Saturday, December 11, 2010

Navigation Aids for Genealogy Sites

One of the challenges I had in designing a genealogy web site was providing visitors with navigation aids that would let them access and understand the relationships being presented. There are over 7,000 persons included in the site, each presented by an individual narrative. The web site is built using John Cardinal’s SecondSite program, which creates the site directly from my TMG database. SecondSite automatically provides all of the standard hypertext features, including elaborate linking of persons to other persons, and to places and sources. In addition, it builds a master index, a surname index, and a place index with reverse links from a place to persons associated with that place.

The above aids work fine at a micro level, when you are following the details for one individual out of the 7,000+ in the web site. This is probably fine for the viewer who arrives at the site after a search for a name or place. They can quickly navigate around and learn what they want. My Google Analytics results show that to be true, with many viewers arriving after a specific search for an individual and viewing 4 or 5 pages before leaving the site. But what about visitors who get referred to the site through a link? How do you provide a summary of what the site is about, engage their interest, and explain how to access the data contained in the site in a way that is useful and interesting? That is the real challenge in my view.

These are the techniques I currently use on my web site. I am sure they are not adequate, but hopefully they provide a little context for new visitors:
  1. I use a “portal” page as an introduction to the web site, rather than the “main” page generated by SecondSite. This allows me to explain the overall theme of the site and provide links to a number of essays that try to explain some of the stories behind the data (for example, the effects of the Thirty Years War on family interrelationships in the area).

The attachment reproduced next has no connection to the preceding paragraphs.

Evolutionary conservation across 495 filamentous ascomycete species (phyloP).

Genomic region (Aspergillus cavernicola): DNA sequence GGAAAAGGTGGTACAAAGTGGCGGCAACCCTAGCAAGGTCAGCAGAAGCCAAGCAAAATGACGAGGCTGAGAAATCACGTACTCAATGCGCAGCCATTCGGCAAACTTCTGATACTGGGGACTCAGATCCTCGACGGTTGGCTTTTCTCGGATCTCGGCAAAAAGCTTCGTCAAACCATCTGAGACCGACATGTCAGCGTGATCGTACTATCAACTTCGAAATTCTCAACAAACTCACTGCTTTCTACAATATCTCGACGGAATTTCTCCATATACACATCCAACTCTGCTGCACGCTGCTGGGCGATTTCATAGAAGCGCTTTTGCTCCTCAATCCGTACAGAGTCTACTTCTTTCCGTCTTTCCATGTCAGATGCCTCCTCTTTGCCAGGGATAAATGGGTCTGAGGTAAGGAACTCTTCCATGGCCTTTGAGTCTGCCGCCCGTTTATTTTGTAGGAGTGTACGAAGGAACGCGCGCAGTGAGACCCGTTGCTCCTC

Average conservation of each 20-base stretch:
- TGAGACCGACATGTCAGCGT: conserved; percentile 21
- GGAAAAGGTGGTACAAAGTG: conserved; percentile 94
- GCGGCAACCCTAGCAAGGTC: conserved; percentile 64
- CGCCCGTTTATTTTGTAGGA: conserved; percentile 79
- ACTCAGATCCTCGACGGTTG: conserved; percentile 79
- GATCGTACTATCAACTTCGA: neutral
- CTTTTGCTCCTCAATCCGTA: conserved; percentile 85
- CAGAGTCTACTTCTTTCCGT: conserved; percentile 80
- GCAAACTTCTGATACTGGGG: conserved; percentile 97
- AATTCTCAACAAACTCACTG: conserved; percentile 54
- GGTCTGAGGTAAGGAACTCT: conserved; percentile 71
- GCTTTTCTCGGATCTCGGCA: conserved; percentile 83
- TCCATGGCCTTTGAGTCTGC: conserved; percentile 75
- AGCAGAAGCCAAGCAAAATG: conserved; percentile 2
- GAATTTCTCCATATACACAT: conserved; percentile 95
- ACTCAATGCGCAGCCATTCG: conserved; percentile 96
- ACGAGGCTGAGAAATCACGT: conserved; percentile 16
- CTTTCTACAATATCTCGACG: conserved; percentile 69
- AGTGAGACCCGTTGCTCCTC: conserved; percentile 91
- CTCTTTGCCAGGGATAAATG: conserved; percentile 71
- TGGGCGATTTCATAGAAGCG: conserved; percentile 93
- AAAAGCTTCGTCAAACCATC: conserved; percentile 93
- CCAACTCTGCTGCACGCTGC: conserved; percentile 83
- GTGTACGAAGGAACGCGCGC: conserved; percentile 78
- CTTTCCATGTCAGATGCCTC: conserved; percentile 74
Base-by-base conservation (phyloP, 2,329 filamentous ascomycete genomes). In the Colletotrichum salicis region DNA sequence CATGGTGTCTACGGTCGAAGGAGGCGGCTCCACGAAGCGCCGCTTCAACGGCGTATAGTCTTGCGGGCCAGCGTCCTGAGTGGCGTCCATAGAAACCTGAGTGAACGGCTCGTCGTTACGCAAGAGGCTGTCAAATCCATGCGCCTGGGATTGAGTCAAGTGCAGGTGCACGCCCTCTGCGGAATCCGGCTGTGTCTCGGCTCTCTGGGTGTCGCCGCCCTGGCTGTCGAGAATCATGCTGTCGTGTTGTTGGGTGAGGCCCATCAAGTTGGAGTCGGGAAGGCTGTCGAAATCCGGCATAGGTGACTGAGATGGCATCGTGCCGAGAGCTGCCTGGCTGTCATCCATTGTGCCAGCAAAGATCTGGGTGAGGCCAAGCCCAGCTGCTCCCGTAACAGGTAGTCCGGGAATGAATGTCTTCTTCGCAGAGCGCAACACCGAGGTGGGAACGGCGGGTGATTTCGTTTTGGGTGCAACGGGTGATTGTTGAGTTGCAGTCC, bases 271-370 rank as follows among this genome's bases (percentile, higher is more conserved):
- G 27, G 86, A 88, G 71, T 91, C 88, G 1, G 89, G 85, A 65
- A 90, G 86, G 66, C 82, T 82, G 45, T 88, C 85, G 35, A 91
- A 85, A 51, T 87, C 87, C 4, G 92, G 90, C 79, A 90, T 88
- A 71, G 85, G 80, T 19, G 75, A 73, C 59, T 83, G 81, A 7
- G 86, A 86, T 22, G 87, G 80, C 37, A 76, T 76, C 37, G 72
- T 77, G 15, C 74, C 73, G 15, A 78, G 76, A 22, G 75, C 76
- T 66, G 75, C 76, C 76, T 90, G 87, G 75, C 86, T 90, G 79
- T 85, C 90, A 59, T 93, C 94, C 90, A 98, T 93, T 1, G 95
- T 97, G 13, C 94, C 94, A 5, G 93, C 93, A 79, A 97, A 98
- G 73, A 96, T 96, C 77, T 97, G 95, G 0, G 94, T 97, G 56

2. I make extensive use of charts, which are easily created and are a key strength of SecondSite. For each of the original settlers in the Palatine after the Thirty Years War, I provide a descendant chart. For each individual’s narrative, there is a linked list of charts they appear on. Viewing the list for an individual, you quickly see who their ancestors were. Clicking on a chart link takes you to the chart, with the individual’s box highlighted in the upper right hand corner of the page. From there you can navigate around the chart. Clicking on any box takes you to the narrative page for that person with all of the details.
  3.  I provide a set of custom index pages on various themes. These are annotated linked lists of notable individuals. For example, I include a (incomplete) list of first settlers in the area after the Thirty Years War; a list of notable Velten ancestors who lived in the area; the known Velten immigrants to the US; a list of other, related immigrants to the US, etc. These annotated lists act as guides into the set of narratives and hopefully provide some context to aid browsing.
  4. Finally, I have a “What’s new” index, listing the people who are new additions to the site or whose data has been edited. It is an attempt to aid returning visitors to find what has been added on the site.


  1. I use TMG but have yet to try SecondSite to creat a website. Call me chicken....
    I love TMG though - it is a great (if sometimes complicated) program.
    Theresa (tangled trees)

  2. You don't need to publish a web site to benefit from SecondSite. You can view the web pages locally on your PC. Most people discover it is very useful for discovering errors and omissions in your data. And it is very easy to generate a simple web site.